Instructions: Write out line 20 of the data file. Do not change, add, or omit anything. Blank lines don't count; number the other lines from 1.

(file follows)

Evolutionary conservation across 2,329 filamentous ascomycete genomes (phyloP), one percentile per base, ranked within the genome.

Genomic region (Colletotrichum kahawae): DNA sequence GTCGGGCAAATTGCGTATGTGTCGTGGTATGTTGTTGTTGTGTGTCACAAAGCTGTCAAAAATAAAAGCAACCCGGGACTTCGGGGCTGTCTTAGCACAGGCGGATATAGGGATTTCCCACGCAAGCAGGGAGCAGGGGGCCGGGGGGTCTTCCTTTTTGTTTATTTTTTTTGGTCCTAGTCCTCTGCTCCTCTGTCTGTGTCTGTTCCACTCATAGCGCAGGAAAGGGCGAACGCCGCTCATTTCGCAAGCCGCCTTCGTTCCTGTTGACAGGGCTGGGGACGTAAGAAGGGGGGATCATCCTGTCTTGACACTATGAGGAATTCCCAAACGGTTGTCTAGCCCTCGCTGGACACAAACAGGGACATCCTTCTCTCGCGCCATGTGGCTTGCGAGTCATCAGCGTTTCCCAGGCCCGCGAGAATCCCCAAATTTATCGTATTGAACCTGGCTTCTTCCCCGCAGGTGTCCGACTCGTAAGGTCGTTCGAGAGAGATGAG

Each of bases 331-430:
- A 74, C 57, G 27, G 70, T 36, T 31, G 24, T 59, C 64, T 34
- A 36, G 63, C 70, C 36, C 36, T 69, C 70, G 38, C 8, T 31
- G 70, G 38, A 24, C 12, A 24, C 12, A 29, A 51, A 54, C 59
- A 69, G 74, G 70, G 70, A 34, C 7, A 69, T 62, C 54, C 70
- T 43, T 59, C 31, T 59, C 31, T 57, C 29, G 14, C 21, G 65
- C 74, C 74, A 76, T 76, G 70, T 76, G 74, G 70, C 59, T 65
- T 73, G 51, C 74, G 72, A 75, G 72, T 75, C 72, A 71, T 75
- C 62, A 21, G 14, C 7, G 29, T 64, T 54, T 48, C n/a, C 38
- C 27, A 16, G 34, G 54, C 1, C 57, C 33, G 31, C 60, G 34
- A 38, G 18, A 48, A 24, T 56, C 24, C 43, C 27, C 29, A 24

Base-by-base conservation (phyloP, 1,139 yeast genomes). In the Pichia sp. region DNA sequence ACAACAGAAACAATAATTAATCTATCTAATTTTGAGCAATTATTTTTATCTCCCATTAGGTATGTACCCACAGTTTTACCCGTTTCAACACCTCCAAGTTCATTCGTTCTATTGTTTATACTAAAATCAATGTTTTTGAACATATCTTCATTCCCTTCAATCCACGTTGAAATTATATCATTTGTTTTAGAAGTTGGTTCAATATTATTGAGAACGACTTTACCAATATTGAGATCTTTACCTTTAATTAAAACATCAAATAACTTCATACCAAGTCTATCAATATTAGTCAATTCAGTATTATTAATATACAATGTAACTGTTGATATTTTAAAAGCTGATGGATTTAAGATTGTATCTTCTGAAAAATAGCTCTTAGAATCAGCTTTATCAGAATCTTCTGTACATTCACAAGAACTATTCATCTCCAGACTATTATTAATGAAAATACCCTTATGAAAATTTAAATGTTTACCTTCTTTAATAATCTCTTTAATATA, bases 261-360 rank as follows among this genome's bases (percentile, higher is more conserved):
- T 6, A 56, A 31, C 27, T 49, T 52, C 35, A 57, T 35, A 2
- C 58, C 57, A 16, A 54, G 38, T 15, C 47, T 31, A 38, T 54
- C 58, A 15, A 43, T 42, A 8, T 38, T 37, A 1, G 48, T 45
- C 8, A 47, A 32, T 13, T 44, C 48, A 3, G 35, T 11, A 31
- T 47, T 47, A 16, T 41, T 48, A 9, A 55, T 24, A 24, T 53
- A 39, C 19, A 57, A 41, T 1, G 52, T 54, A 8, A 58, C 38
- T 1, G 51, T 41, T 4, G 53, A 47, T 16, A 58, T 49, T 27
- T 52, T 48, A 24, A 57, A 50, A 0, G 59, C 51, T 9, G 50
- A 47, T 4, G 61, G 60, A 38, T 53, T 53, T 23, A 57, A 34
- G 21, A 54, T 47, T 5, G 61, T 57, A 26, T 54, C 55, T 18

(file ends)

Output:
- A 39, C 19, A 57, A 41, T 1, G 52, T 54, A 8, A 58, C 38